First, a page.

In my novel Run, we do see the "monster," and very early on, but the monster is not the driving force of the book. It is merely a vehicle, a way of throwing the main character, Daniel Ang, off his comfortable course. We then watch how his life falls apart, how he loses everything he holds precious, and how he spirals down towards that most terrifying land of all: madness. Daniel Ang is not a hero out to battle the Big Bad Wolf. He is us, as a victim of a random event. It is the same model Richard Matheson used for The Shrinking Man. We see the mist that causes Scott Carey to shrink, as we see the "monsters" that cause Daniel Ang to lose his leg, but those vectors are not that important. We know that in the end Carey is going to cease to exist (and Ang might well too), but again, that is not important. What matters to us is the path those characters take to reach their final catastrophic destination.
Why is this important? Because we are human, and humans care about other humans. We don't care about monsters because we know monsters aren't real. Even when the TV tells us a monster is wielding a butter knife on a 767 we know that, statistically, it is very unlikely ever to be us sitting in seat B3 watching the buildings getting closer. But we are all too aware - because of that primordial capacity for fear - that something like it could happen to us. Something could throw our existence into jeopardy. And how would we cope? Would we suffer the terror that Scott Carey or Daniel Ang suffer? By God, we hope not! But we could... It could be us...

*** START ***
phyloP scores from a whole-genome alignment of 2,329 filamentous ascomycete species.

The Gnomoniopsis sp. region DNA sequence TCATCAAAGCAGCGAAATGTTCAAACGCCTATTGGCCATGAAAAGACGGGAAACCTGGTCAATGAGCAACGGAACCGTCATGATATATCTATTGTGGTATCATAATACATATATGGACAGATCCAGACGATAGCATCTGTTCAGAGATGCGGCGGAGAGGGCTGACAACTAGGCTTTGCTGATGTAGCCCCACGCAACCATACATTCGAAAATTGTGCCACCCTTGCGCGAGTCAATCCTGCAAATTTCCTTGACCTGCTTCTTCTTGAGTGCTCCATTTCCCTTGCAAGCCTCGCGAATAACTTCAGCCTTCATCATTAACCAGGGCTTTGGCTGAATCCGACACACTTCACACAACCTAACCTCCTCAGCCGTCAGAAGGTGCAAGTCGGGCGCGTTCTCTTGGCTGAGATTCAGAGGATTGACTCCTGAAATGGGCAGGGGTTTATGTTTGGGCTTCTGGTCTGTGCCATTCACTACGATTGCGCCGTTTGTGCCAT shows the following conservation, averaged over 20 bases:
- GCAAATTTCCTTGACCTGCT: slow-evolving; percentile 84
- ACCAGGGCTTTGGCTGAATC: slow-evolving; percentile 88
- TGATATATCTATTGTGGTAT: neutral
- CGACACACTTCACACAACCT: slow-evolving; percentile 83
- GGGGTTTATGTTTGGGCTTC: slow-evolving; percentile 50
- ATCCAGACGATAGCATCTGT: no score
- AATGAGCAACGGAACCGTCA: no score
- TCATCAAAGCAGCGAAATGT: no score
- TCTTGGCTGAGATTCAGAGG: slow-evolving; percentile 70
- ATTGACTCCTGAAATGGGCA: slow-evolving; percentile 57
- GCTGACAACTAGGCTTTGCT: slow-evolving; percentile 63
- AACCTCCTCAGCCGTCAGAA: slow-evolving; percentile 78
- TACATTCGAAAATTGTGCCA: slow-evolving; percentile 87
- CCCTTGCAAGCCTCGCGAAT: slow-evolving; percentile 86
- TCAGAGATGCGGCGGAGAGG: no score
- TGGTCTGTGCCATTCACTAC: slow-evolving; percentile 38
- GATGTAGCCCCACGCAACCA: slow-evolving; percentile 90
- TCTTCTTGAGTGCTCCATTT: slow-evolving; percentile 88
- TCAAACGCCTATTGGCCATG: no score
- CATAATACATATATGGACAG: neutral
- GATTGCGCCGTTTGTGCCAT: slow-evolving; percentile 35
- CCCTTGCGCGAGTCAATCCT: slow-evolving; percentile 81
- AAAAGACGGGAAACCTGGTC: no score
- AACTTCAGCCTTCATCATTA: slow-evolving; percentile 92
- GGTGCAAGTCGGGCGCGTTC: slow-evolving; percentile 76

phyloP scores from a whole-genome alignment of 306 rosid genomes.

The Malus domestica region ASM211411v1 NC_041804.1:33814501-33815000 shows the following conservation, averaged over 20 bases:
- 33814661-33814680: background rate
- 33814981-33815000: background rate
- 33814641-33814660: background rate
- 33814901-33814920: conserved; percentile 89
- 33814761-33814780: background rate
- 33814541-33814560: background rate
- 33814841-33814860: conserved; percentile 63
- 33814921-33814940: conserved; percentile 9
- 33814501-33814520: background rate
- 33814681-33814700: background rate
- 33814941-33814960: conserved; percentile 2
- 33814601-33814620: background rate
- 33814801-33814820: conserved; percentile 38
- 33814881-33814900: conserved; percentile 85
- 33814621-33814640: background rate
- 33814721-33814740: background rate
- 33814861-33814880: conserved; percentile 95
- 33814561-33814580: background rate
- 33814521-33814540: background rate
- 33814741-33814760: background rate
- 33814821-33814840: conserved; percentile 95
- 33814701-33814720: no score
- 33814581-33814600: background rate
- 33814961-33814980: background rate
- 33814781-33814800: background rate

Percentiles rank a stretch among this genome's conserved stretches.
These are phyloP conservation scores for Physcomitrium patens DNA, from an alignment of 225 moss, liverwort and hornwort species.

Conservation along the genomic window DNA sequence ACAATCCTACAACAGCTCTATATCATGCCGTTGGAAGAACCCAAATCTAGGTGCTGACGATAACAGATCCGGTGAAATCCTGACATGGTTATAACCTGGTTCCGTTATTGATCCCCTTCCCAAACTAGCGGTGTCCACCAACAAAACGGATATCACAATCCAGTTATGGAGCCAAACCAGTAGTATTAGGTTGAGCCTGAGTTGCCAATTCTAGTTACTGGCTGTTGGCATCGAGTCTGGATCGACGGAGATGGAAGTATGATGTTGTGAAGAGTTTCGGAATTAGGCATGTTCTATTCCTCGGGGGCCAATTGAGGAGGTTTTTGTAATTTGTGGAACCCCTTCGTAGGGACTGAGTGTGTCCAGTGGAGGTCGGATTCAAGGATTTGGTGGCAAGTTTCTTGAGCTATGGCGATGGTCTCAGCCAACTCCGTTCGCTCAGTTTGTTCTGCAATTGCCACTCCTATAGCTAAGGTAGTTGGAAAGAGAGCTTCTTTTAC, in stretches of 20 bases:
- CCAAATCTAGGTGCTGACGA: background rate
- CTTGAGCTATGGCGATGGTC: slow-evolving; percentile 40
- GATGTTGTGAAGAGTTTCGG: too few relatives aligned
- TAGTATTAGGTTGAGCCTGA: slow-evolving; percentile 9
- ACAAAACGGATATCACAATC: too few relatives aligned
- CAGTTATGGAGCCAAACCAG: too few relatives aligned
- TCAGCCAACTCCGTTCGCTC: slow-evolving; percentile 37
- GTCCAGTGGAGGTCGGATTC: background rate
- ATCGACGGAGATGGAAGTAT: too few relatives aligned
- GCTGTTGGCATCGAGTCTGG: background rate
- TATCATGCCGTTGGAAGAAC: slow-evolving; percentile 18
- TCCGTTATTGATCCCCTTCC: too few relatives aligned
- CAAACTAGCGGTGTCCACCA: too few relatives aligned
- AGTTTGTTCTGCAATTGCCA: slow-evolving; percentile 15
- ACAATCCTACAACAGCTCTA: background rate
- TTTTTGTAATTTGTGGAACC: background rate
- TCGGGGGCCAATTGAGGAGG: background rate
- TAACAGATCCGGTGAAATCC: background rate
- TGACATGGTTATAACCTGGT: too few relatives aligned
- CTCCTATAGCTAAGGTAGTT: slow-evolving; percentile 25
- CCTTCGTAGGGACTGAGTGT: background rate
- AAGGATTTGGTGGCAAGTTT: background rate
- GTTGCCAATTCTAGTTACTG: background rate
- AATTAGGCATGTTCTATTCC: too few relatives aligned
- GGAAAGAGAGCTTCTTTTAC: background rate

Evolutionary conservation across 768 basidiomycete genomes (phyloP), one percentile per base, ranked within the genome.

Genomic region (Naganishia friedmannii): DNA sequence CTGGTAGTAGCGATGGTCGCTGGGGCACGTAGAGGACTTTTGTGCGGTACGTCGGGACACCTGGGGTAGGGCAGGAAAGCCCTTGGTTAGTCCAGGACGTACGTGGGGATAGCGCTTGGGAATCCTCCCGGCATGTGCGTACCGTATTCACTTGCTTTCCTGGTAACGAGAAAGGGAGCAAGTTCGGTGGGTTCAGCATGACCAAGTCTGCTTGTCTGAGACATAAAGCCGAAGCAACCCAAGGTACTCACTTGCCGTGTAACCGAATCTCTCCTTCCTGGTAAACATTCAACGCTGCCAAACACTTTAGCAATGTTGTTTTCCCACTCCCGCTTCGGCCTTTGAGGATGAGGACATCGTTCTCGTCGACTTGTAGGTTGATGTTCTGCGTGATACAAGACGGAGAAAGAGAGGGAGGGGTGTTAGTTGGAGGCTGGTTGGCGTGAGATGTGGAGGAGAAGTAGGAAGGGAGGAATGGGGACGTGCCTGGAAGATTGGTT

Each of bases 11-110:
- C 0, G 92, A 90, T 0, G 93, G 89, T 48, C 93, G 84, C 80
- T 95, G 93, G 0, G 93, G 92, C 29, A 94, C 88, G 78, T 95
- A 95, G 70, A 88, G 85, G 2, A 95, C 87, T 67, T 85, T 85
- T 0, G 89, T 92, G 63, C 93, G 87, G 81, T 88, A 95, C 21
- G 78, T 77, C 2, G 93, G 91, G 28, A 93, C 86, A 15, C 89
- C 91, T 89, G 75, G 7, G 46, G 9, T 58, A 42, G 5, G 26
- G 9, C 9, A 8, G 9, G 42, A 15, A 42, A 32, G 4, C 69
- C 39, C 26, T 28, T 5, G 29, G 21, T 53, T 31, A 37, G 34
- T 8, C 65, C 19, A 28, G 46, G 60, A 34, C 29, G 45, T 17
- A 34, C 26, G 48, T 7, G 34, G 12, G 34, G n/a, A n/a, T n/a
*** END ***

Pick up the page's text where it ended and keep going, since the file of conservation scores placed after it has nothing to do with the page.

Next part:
In my forthcoming novel, Unnatural Selection, I go one step further and make the "monster" one of us as well. This works on two levels. The crux of the plot is that a strain of genetically modified rice gets released into the food chain by mistake and causes, shall we say, some problems. We, the fine upstanding humans, are the monsters that are born of eating this Frankenstein food, but we are also the monsters who played God and forgot to look for the Devil in the detail in the first place. Although this novel has some extremely violent episodes, it moves another step away from the shock-and-awe horror of the slasher movie. It plays on the idea that there are people - sometimes well-meaning people - out there who are doing things to our lives and our world that could have terrible consequences. When the lights have been turned on and the darkness banished, when we have proved there are no monsters under the bed, something still remains. It is a fear that has no focus, and that fear often morphs into paranoia. We see it throughout human history, from the persecution of the Jews to the Anti-Communist hysteria of 1940s America to today's Islamophobia. There are PEOPLE... OUT THERE... who are trying to do us harm!!
So, am I a horror writer or not? Yes, in the purest sense. My monsters don't die when you drive a stake through their hearts. Mine are inside you... and they always will be.
Alan Porter's Biography:
Alan Porter was born in Wales in 1967. After a successful career as a composer of theater and commercial music in the 1990s he moved into publishing, initially as a music typesetter, then later as a book designer.
Alan began writing in 2005 and his first horror novel for teen readers, Midwinter Lucie, was published in 2008. His latest novel for adults, Run, was published in 2013.
He lives in rural Worcestershire, England, with his wife and parrot.
Visit his website